No hedgehogs were harmed…

Continuing our tour of Australian treats!

While in Melbourne we visited the Queen Victoria Market several times. Like Vancouver’s Public Market, Florence’s Mercato de San Lorenzo or even Los Angeles’ own Original Farmer’s Market ,  Melbourne’s Queen Victoria Market is an eclectic circus of produce, fish, meat, and bespoke food stuffs.

While it was delightful pursuing the long rows of fresh produce and authentic Australia goods (kangaroo paw anyone?), our true fascination (read infatuation) was with the collection of tiny fine goods stalls in the original building.

We spent a good deal of enjoyed time oggling the fresh cheese, pasta and cured meat stalls.

And of course there were the patisseries and bakers.  It was while TD was standing in line for his daily flat white that I spied a new-to-me treat at one such shop.  The handwritten card labeled the brownie type good as “hedgehog slice.”  Intrigued, I bought a wedge of the zebra (not really hedgehog) like confection.

First things first, the term “slice” appears in tandem with many Australian treats: hedgehog slice, caramel slice, cherry ripe slice, lemon slice, jelly slice…you get the idea.  Generally, slice in Australia seems to fall into the same category as square or bar here in the U.S.

Sometimes slice is baked, while other times, like with the hedgehog, things are just sort of thrown together and then refrigerated (kind of like magic or nanaimo bars).

And, as with nearly every Australian baked good and candy we encountered, coconut plays a central roll.  Our first impression (in the name of research) of hedgehog slice was that they were a sort fudge with vanilla cookie bits lightening up the deal (bet you never thought you’d see “cookie bits” and “lightening things up” in the same sentence).

Luckily, a review of recipes revealed that these are even easier to make than fudge.  They require no baking and can be infinitely varied (I suggest subbing-in Tim Tams for the Marie cookies).

And, like the Anzac biscuits, these were a surprise hit.

About the name.  I couldn’t really find a single answer as to why they’re called hedgehog slice.  In fact, hedgehogs aren’t even native to Australia.  Of course, neither are the British.

Hedgehog Slice

source: I tried out a couple of methods for making hedgehog slice.  The method using sweetened condensed milk was delicious but didn’t set-up properly.  The recipe below worked well the first, second and third times I tried them.  As what happens with recipes, several I came across referred back to an original posting in a magazine called Women’s Weekly.  The recipe below is a repost from a blog called Honey Kitchen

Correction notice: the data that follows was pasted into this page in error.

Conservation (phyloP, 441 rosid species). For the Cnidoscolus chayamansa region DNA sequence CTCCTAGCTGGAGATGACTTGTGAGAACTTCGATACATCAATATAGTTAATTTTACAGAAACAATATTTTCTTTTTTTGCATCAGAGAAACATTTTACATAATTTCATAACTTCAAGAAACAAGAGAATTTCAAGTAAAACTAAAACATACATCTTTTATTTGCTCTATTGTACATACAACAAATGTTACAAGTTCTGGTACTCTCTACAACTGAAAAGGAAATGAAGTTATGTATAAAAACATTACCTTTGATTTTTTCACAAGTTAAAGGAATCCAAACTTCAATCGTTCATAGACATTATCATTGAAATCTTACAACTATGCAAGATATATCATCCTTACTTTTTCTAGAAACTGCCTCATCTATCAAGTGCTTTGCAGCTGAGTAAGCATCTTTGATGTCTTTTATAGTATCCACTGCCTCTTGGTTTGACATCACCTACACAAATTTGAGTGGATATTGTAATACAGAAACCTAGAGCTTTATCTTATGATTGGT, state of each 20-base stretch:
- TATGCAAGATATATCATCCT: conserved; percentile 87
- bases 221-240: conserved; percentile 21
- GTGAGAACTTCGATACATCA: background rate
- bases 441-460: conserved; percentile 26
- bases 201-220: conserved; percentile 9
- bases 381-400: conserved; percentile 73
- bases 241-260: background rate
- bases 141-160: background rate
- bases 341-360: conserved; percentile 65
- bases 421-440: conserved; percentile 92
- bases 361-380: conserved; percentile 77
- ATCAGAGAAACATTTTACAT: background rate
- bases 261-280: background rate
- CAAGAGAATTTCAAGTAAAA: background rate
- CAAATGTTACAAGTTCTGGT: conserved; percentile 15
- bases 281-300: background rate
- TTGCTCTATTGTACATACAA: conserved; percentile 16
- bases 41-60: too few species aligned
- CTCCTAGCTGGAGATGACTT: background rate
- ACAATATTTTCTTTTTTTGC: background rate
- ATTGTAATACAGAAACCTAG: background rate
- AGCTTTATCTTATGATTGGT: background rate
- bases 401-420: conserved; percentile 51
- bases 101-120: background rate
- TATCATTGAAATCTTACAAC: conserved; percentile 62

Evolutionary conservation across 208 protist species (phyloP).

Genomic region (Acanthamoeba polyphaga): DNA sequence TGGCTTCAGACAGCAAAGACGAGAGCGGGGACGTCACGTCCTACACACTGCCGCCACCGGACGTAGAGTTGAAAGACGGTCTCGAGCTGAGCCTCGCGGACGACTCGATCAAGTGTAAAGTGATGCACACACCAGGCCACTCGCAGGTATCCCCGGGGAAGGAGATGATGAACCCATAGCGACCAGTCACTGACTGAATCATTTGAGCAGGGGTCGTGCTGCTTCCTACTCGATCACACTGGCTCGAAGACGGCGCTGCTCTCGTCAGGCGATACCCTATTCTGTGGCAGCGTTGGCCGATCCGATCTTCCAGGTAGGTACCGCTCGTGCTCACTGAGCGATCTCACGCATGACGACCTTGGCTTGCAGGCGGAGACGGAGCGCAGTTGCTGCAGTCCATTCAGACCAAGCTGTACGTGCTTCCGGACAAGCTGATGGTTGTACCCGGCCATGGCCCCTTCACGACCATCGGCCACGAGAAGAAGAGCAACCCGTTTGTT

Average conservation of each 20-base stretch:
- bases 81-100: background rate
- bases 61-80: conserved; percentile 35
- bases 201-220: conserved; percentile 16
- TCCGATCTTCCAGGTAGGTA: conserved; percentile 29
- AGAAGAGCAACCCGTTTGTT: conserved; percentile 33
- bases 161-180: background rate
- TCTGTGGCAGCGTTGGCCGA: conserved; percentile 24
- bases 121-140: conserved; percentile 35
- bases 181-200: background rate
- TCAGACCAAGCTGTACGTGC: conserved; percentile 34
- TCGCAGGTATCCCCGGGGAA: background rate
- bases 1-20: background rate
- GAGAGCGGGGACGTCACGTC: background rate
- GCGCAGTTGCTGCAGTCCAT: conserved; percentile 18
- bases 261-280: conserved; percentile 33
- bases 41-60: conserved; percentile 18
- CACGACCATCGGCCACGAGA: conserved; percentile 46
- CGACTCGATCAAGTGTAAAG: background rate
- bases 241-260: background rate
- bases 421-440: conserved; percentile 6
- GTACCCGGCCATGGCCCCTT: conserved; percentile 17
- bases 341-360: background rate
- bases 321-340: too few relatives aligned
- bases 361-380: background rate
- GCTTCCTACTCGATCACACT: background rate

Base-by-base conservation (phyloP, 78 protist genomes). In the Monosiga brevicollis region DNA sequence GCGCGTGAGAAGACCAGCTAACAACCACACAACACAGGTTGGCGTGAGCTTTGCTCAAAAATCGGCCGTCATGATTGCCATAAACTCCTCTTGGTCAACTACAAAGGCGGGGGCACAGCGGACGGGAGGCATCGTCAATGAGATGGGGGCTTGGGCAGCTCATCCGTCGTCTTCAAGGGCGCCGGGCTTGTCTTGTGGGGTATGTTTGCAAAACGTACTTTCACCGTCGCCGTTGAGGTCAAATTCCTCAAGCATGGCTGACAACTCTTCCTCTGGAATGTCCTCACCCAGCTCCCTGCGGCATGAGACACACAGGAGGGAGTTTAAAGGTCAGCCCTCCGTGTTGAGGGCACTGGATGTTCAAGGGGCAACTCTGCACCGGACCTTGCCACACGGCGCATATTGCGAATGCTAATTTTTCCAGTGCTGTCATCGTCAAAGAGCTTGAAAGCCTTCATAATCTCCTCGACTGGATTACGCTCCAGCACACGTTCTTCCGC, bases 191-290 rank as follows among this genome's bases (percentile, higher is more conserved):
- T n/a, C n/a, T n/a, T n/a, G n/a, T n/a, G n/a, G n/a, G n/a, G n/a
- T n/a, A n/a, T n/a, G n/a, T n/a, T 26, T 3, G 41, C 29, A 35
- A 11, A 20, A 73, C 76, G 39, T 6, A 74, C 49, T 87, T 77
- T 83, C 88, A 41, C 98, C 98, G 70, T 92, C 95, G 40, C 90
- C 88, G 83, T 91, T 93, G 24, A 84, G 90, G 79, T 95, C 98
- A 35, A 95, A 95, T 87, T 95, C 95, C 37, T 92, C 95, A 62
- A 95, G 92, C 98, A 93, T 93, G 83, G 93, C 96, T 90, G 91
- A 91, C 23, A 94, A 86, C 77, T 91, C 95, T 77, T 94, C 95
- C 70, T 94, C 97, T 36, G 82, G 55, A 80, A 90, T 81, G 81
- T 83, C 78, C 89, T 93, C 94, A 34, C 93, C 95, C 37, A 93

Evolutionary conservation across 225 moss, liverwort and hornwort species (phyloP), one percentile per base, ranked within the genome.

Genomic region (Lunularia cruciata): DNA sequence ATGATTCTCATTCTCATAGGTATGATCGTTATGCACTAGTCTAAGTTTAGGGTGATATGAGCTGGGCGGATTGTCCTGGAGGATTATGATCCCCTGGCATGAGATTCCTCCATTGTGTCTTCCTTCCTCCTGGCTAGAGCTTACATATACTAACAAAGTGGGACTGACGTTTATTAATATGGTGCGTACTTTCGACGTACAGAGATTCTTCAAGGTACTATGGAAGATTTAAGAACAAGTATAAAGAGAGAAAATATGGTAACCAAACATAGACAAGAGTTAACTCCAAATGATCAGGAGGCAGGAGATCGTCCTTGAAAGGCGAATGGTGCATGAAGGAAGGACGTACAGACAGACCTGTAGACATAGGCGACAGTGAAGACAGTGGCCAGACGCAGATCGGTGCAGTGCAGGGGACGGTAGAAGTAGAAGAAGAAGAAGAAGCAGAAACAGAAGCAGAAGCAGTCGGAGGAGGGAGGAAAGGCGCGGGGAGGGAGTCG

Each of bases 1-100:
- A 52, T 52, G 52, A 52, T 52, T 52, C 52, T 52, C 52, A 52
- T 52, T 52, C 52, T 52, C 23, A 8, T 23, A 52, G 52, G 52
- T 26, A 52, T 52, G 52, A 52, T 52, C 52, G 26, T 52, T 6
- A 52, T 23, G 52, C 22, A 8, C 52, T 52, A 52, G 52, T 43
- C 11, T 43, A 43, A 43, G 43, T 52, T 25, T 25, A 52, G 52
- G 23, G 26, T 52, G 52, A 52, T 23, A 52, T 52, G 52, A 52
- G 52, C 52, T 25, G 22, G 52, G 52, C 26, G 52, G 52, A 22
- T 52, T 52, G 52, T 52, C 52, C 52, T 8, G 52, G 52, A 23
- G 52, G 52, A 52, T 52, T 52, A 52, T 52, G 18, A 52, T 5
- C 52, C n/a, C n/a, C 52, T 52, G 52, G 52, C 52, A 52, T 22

I’ve converted the appropriate measurements to US customary

Ingredients

  • 1 ½ x 200g packets Marie biscuits, coarsely chopped
  • 1 C chopped walnuts
  • ½ C desiccated coconut (shredded works just fine)
  • 250g  (about 1 1/4 C) butter, chopped
  • 1 ¼ C granulated sugar
  • 1/3 C cocoa powder
  • 1 egg, lightly beaten
  • 150g  (3/4 C) dark chocolate, melted
  • ½ tsp vegetable oil

Directions

  1. Grease a 9X9 pan and line base and two long sides with parchment paper, extending paper 2cm above edges of pan.
  2. Combine biscuits, nuts and coconut in large bowl.
  3. Place butter, sugar and sifted cocoa in a medium pan; stir over heat until butter is melted and sugar is dissolved. Remove from heat; whisk in egg.
  4. Pour chocolate mixture over biscuit mixture; mix well. Press into prepared pan. Cover; refrigerate overnight.
  5. Turn slice onto a chopping board; cut into pieces. Spoon combined warm, melted chocolate and oil in a small snap-lock plastic bag. Squeeze chocolate to one corner; twist bag, then snip tip of bag. Drizzle chocolate over top of slice; refrigerate for 15 minutes, or until chocolate is set.

And the meek (biscuit) shall inherit the earth

I was lucky enough to spend a couple of weeks in Australia last May.  The first week was work in Sydney and then I flew over to Melbourne and met TD for a little RNR.

We’d been to Melbourne before but left behind some unfinished business in the form of the Great Ocean Road as well as a host of untried restaurants, as yet to be imbibed cocktails and un-strummed scenic fall strolls.